Kentucky football opened the 2023 season with a 44-14 win over Ball State on Saturday. It might still be some time before we know how the Wildcats stack up against Southeastern Conference competition thanks to a light start to the season, so how much significance does the opening win carry?
Here is a closer look at what the victory means beyond the scoreboard.
Opening test passed
For the sixth time in seven years, Kentucky football has opened its season with a victory. The lone exception in that stretch was the 2020 season when the UK only faced SEC teams due to the COVID-19 pandemic.
For Kentucky to have a truly special season, it must first sweep its non-conference slate, so in that sense the Wildcats passed their first test.
Recent history suggests the opening performance might not say much about what is to come, though.
In 2018, Kentucky looked sluggish for much of an opening 35-20 win over a Central Michigan team that did not beat an FBS opponent all season but still went on to record UK’s first 10-win season since 1977. In 2021, Liam Coen’s first game as offensive coordinator, the Wildcats opened the season in dominant fashion in a 45-10 blowout of Louisiana Monroe on the way to another 10-win season.
Kentucky’s 20-game non-conference winning streak was snapped with the Music City Bowl loss to Iowa on New Year’s Eve, but the win over Ball State means Kentucky has beaten 17 consecutive regular season non-conference opponents. The last regular season loss to a team outside the SEC came against Louisville on Nov. 25, 2017.
Valuable experience for newcomers
Kentucky’s opening depth chart included 13 incoming transfers and four freshmen. With so many new faces, the light September schedule should allow the Wildcats some time to gel before starting the meat of SEC play.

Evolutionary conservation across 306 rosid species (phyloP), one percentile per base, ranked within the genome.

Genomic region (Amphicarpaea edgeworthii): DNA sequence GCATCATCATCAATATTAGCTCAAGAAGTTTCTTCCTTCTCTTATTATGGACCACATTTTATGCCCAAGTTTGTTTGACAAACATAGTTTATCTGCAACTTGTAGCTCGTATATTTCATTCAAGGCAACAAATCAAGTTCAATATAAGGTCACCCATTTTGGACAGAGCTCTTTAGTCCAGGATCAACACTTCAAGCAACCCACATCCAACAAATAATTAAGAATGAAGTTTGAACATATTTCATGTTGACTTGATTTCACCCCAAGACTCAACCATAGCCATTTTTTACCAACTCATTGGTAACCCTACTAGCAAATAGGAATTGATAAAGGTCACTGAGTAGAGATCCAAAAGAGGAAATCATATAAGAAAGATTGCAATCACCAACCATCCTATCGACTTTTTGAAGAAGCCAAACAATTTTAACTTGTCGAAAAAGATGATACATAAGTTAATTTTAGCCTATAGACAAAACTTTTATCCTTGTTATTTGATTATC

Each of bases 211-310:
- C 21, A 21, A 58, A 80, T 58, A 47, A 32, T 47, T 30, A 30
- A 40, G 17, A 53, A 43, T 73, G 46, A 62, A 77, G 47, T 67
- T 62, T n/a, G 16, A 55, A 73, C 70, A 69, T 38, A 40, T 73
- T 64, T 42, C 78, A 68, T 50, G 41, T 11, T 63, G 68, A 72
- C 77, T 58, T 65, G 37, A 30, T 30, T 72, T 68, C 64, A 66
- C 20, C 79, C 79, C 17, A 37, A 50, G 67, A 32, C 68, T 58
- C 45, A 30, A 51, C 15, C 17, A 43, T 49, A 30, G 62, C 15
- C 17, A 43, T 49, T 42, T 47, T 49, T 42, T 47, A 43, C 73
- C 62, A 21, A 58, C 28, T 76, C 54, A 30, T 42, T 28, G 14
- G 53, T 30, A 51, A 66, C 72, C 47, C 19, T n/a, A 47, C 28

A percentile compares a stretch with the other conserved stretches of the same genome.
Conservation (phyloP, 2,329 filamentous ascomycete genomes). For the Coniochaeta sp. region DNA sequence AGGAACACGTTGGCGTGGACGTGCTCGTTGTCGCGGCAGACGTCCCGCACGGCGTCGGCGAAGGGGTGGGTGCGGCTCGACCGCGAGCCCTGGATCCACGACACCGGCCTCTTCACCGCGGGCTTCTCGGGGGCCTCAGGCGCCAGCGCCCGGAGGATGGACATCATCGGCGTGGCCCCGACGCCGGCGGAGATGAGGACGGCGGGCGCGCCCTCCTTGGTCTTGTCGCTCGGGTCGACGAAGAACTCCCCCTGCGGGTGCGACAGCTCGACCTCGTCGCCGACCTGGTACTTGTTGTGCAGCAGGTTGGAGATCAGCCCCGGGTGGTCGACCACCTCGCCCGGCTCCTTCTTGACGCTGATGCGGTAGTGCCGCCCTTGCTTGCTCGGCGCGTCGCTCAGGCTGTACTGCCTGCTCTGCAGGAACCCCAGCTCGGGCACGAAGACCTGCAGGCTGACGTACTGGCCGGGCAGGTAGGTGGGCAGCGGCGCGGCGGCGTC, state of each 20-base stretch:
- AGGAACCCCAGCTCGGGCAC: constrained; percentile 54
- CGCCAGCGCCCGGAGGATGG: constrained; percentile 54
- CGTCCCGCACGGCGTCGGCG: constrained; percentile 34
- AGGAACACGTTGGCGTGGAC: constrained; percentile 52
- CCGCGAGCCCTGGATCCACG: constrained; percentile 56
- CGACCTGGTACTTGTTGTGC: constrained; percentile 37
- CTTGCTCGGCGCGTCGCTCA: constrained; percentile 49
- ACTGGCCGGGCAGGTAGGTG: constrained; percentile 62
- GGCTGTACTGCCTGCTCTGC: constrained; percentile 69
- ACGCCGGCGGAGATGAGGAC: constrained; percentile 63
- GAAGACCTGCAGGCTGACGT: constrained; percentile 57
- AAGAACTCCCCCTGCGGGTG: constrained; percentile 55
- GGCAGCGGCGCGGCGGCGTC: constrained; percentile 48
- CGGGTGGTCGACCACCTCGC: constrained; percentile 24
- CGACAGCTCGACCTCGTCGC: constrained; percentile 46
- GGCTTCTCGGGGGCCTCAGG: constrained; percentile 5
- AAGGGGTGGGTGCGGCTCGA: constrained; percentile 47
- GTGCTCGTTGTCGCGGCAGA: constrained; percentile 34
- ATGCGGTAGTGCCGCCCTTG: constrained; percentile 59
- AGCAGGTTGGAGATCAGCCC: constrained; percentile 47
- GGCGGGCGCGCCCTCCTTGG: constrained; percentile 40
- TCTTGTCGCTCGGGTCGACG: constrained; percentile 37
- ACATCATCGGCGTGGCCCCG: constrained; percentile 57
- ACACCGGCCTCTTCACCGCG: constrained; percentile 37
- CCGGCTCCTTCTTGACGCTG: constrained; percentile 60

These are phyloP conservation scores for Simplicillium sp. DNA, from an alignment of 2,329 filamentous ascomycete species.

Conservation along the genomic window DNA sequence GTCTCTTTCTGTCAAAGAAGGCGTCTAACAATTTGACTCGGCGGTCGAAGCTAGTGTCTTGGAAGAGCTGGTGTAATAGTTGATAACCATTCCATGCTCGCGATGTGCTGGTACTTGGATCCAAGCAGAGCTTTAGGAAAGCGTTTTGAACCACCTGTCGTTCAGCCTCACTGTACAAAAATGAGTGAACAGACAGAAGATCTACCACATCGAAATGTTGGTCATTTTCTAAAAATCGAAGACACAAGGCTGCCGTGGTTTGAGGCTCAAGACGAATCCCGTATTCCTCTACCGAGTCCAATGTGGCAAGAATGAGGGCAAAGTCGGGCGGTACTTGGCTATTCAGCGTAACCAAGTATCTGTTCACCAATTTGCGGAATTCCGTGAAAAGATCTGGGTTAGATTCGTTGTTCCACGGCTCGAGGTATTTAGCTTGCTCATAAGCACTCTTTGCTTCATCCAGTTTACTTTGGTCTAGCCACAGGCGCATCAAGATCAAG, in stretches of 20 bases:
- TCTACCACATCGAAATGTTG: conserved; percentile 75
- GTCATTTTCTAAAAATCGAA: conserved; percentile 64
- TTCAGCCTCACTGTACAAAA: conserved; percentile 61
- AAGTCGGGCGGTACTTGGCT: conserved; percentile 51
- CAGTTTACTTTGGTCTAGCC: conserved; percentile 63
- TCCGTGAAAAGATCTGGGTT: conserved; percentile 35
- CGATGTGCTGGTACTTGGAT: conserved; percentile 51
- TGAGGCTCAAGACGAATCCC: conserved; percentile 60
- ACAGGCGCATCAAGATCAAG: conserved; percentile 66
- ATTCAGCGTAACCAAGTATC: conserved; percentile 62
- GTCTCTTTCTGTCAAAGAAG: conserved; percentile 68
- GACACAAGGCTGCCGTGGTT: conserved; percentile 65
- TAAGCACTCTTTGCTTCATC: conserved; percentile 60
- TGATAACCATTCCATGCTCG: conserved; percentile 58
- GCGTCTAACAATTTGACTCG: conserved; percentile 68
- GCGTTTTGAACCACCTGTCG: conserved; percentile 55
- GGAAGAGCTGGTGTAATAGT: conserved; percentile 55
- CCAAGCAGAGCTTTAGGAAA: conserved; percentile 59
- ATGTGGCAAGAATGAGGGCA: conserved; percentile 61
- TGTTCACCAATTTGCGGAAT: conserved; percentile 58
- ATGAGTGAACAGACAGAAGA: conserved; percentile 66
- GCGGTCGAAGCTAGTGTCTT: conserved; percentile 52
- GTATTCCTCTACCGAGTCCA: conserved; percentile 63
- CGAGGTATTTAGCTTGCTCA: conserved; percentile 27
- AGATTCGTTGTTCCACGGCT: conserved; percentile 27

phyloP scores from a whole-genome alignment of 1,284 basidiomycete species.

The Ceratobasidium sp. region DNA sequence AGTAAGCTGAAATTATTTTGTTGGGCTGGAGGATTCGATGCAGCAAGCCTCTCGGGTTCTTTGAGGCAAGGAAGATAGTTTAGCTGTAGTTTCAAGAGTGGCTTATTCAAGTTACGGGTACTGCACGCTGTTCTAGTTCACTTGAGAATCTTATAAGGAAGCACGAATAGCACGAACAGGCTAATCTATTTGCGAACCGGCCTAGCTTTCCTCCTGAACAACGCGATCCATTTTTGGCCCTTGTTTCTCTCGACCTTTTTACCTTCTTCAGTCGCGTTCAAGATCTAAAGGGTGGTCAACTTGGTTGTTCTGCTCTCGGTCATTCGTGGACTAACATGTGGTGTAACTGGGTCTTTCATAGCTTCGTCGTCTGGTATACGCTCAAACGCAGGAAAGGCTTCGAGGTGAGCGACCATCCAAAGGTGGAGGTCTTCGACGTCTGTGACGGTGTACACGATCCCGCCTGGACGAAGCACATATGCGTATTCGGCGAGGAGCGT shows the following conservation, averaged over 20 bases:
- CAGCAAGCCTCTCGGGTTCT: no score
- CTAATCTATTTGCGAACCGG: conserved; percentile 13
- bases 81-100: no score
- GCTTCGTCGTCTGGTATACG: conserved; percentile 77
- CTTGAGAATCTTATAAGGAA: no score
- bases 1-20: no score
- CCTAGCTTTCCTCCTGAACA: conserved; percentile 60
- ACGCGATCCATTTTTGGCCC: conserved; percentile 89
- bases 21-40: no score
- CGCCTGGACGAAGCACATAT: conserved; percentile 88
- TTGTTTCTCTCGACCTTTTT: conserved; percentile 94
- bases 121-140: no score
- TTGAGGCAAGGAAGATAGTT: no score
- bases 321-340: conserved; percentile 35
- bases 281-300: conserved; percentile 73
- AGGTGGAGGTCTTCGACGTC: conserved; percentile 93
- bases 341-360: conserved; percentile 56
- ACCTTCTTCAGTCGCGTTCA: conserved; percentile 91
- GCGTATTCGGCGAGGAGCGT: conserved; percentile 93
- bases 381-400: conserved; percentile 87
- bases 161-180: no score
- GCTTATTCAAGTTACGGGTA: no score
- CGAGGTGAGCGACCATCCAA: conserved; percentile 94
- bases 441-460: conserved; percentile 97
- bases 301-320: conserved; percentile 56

We know Mark Stoops and his staff recruited the transfers for an immediate impact, but it will be interesting to see how many of the 2023 high school signees play over the course of the first month as the staff weighs redshirt decisions. Players can appear in up to four games without losing a season of eligibility.
Wide receiver Anthony Brown-Stephens, safety Ty Bryant and snapper Walker Himebauch are the only freshmen coaches have confirmed will play more than four games barring injury. Tight end Khamari Anderson was also on the opening depth chart, but offensive coordinator Liam Coen recently said he might still be in line for a redshirt if the four veteran tight ends ahead of him remain healthy. The fact that Anderson played on UK’s kickoff team Saturday suggests he is unlikely to redshirt though.
As expected, Kentucky rotated series at right tackle between Jeremy Flax and USC transfer Courtland Ford for much of the game. Flax is the returning starter, but Ford might have the higher upside. Early snaps for Ford could be particularly important since he is making the move from left tackle to right tackle.
Respect for the MAC
For the second consecutive season Kentucky will face multiple teams from the Mid-American Conference during the regular season.
Last season, Kentucky beat Miami (Ohio) and Northern Illinois by a combined 31 points. Kentucky’s second game against a MAC team this season comes on Sept. 16 against Akron.
Kentucky is 36-7-1 all-time against current MAC teams. The Wildcats have won 16 straight against current MAC teams with the last loss coming to Ohio in 2004.
Fans can expect more Kentucky-MAC matchups with the Wildcats scheduled to play multiple MAC teams in four of the next five seasons.
“It’s a good conference,” offensive coordinator Liam Coen said of the MAC this week. “I was in the MAC for two years when we were at UMass before we got thrown out in 2014 and 2015. You go play and there’s 5,000 people in the stands and not a ton of people. You’re playing on Thursday, Tuesday nights and it’s freezing cold. Nobody cares. They just go out and play football.”